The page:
Wine Dine and Play: Codes On Fruit

Codes On Fruit


Picture courtesy of Healthy and Natural World















Remember “9” is good
By Sean Overpeck (CFE)
**A full article and index glossary of restaurants, wines, recipes and travel for 
Wine Dine and Play are in the pages section above, or by following these links:



Going to the grocery store to buy some fruit and vegetables is my favorite part of food shopping. I try to stay to the outside area of the store and avoid the isles unless its beer or wine of course. Everything in the isles is prepackaged, and most of the time all GMO. When you're in the FFV section (Fresh Fruits and Vegetables), have you ever noticed the little stickers on the foods? They are called PLU codes (price lookup), and really I thought it was an internal grocery code on how to charge certain items only, but it is a lot more. Examples of this include apples, they look alike, but prices vary among varieties. Since a cashier can’t necessarily tell the difference between a Fiji and a Honey-crisp apple unless they are a fruit expert, then the PLU codes come in handy.


These codes have been in use by grocery stores since the early 1990s and are administered by the International Federation for Produce Standards (IFPS), who maintains a list of five-digit codes (which are sometimes four digits, because zeroes are not displayed), that identify qualities associated with a particular produce item, such as its type, size, where it was grown, and how it was grown.



3, 4, 8, 9 - Here are the basics of what you should know:

1. If there are only four numbers in the PLU, this means that the produce was grown conventionally or “traditionally” with the use of pesticides. The last four letters of the PLU code are simply what kind of vegetable or fruit. An example is that all bananas are labeled with the code of 4011.

2. If there are five numbers in the PLU code, and the number starts with “8,” then this tells you that the item is a genetically modified (GMO) fruit or vegetable. 
3. If there are five numbers in the PLU code, and the number starts with “9”, this tells you that the produce was grown organically and is not genetically modified. An organic banana would be: 94011

The adhesive used to attach the stickers is considered food-grade, but the stickers themselves aren’t edible, so tell your kids. Also, remember that genetically modified fruits and vegetables outnumber the organic by 10-1. Also, it is impossible to eat organic produce that is grown from genetically modified seeds. A genetically engineered (GE or GMO) banana, for example, would be: 84011


The author of elingreso.com came up with a simple rhyme to remember the codes when you go to the grocery store to buy your product:

8, I hate. It’s GMO! 
9 is fine.  It's Organic. 


Most grocery stores have a labeled section for organic or “green” so you may think what is the point in remembering these codes. Well, what is to stop a person from picking up a GMO fruit and putting it in the organic section or vice-versa?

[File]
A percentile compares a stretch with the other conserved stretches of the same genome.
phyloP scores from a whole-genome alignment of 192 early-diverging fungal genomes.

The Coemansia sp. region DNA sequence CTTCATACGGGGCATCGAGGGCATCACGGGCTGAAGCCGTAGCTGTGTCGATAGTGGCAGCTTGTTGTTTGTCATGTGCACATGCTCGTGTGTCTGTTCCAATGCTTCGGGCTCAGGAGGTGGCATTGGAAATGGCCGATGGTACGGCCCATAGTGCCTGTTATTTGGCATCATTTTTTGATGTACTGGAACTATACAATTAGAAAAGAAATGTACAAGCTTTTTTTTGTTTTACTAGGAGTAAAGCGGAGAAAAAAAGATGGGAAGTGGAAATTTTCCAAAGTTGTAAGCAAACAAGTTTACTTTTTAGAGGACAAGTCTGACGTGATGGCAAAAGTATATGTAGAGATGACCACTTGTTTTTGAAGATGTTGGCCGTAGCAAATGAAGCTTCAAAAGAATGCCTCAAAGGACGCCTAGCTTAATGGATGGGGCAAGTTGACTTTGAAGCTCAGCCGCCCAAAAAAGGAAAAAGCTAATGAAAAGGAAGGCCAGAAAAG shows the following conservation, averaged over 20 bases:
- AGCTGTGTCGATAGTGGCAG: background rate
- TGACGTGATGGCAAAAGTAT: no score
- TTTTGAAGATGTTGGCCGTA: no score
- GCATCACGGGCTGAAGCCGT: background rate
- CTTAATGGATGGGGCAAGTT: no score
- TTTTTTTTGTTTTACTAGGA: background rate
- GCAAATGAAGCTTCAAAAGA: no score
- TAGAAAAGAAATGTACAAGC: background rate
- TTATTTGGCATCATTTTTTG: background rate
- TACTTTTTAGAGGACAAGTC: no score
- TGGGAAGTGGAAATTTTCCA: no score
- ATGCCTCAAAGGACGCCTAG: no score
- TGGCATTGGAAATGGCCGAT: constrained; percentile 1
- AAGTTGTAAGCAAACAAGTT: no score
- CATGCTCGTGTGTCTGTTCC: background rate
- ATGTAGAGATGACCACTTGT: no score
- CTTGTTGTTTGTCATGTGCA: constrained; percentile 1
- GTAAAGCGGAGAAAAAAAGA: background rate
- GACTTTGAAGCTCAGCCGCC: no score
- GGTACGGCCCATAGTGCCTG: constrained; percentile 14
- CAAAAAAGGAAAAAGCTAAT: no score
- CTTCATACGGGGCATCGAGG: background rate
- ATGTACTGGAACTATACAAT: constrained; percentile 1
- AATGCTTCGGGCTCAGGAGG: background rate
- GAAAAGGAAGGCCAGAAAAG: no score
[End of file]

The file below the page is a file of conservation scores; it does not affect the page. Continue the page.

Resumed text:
To make it even more confusing for you, some foods which have labels beginning with a 3 are sometimes genetically-modified, such as the papayas that are commonly sold across the USA. Or, they are defiantly sprayed with a pesticide.  Chula Vista papaya grows is a hybrid type with a tolerance and resistants to the PRSV (papaya ringspot virus). It is concluded in a study that Tainung papayas contain some genetic modification since there are no naturally PRSV resistant papayas in this world.

#0 applies to all non-qualified produce (and is generally presented without the leading “zero” digit).
#3 is also one of the cheapest to buy
#5 according to the Non-GMO project this is GMO as well
#6 preceding the 9 is an organic label. The 6 denotes that the farmers are paid under the fair trade agreement so they are safe. 
#7 is transitional…meaning the grower used pesticides in the past and is slowly moving to organic.




Other Noteworthy “Style food” Articles and Restaurants:
The Complete A to Z Food and Beverage Grand Dictionary If you're looking for it, then you found it
A Taste of McMurdo - 8 Months on the Ice Ross Island, Antarctica 
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See the whole list by visiting “The Wine Dine and Play Article Glossary



****
The worlds best restaurants is a subjective list of who is writing it and changes on a regular basis. The Wine Dine and Play best experiences are based on my highest rated stared restaurants, meaning that the visit was an outstanding or extraordinary experience. From cafés, chains, mom + pops, hole in the walls, to fine dining including a few Michelin spots. Visit the Top 100 page to see the entire list.


A few to tease you with…
High Rise Fine Global Dining, Highest Restaurant In The World
Burj Khalifa, Dubai, UAE
Elegant Modern Australian with Molecular Gastronomic dining 
Melbourne, Australia
Haute French Restaurant
Paris, France

Impeccably prepared French fine dining 
Dublin, Ireland
Contemporary, African-French Tasting Journey
Franschhoek, South Africa
Highly creative new American molecular gastronomy tasting menus
Chicago, Illinois, USA






“Culinary perfection consists not in doing extraordinary things, 
But in doing ordinary things extraordinarily well.”
-Angelique Arnauld (1591-1661)




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TTFN


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